DCAL vs D4D
This series of postings assumes that the reader has some basic experience writing macros in DCAL format. In fact the discussions in these posts use DCAl macros as a base, demonstrating how D4D is used to accomplish the same tasks while addressing additional challenges.

D4D Macros are compiled as .dll (dynamic link library) files using the file extension .dmx. Dynamic Linked Library files are collections of additional methods (functions and procedures) which can be used by a Windows based program ('.exe') extending its capabilities. Datacad opens the library file, searches for a specific function called Main and follows the instructions included there. That's basically it. Main serves as a router that directs the focus of the macro operation to various Menu functions (',Name>_doMenu') included in your macro.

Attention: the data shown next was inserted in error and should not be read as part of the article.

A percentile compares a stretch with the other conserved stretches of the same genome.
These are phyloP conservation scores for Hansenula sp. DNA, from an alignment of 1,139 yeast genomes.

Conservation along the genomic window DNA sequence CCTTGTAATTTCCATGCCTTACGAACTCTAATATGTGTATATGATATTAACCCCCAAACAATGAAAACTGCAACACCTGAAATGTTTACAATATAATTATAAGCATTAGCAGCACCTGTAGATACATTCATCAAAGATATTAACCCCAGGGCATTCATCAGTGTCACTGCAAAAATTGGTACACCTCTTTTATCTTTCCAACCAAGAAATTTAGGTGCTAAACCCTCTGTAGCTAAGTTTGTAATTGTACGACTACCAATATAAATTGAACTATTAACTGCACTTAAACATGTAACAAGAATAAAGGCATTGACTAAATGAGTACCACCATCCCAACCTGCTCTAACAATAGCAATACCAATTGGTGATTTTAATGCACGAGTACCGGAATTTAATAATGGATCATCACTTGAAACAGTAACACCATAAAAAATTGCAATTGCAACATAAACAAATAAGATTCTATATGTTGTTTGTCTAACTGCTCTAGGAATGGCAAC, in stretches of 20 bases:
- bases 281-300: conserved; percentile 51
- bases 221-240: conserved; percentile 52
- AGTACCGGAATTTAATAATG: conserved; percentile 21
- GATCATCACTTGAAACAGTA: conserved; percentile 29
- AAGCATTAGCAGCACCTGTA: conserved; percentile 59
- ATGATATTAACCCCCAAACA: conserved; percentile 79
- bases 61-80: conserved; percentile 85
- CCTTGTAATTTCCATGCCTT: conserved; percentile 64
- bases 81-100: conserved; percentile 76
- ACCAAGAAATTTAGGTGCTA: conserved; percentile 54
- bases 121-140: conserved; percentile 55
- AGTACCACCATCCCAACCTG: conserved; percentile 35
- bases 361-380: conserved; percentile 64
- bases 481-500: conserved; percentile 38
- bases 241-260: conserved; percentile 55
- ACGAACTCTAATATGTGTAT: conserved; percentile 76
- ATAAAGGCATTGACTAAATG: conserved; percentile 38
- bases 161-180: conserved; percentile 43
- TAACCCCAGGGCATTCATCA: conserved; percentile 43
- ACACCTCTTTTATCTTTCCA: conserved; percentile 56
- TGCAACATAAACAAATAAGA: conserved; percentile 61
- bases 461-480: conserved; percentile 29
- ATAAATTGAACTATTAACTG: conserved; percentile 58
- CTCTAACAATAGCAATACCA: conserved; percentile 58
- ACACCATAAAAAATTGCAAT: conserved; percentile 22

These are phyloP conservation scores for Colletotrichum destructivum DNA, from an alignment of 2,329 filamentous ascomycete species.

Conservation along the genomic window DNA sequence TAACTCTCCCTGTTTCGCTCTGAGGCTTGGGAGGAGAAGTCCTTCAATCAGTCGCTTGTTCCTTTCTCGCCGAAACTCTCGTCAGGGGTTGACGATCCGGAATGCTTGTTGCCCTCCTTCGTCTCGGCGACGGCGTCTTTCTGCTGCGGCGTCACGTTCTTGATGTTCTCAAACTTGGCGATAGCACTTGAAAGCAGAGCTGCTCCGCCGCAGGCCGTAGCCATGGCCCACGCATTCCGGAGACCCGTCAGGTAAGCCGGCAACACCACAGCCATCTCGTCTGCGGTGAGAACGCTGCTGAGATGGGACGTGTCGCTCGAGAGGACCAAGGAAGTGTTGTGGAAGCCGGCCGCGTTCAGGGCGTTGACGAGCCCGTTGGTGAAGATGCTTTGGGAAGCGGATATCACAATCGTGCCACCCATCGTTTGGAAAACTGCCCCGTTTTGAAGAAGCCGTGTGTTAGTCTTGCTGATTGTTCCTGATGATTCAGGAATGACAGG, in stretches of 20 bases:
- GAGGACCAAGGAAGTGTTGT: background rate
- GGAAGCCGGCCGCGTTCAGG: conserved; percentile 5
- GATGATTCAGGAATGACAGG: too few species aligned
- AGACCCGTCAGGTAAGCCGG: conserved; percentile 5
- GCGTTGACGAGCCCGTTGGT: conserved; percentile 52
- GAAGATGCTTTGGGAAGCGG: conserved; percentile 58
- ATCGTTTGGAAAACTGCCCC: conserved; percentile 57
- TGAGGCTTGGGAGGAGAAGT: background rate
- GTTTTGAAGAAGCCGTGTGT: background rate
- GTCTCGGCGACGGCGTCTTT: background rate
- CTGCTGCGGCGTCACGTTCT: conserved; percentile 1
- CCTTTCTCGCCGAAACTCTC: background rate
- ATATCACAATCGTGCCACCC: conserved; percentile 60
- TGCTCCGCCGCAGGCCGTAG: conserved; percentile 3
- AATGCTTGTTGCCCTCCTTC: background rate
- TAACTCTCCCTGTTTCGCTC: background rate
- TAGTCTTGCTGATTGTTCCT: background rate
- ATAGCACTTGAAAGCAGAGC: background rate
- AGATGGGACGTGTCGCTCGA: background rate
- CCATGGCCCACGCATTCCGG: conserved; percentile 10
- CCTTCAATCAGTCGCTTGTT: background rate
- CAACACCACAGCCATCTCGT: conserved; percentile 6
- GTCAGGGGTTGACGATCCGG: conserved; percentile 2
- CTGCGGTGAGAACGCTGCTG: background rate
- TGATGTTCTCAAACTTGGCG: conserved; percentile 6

The basic framework of at Datacad macro is the menu loop. Datacad's entire user interface is based upon it. Once Datacad is started, users are presented with a menu and asked to select an option by pointing, pressing a keyboard shortcut, or selecting a function key. Datacad then executes some code associated with the menu selection and then the cycle starts again. This psuedo code function shows the basic framework for this cycle:

Code: Select allfunction Dcal_MenuLoop : returnvalue
var
  //declare any variables
begin
  //initialize variables
  repeat    //menu loop
    //display section  - display the menu
    //input section  - get the user's selection
    //execute section  - act upon selection made
  until done;
  //finalize loose ends before exit
end;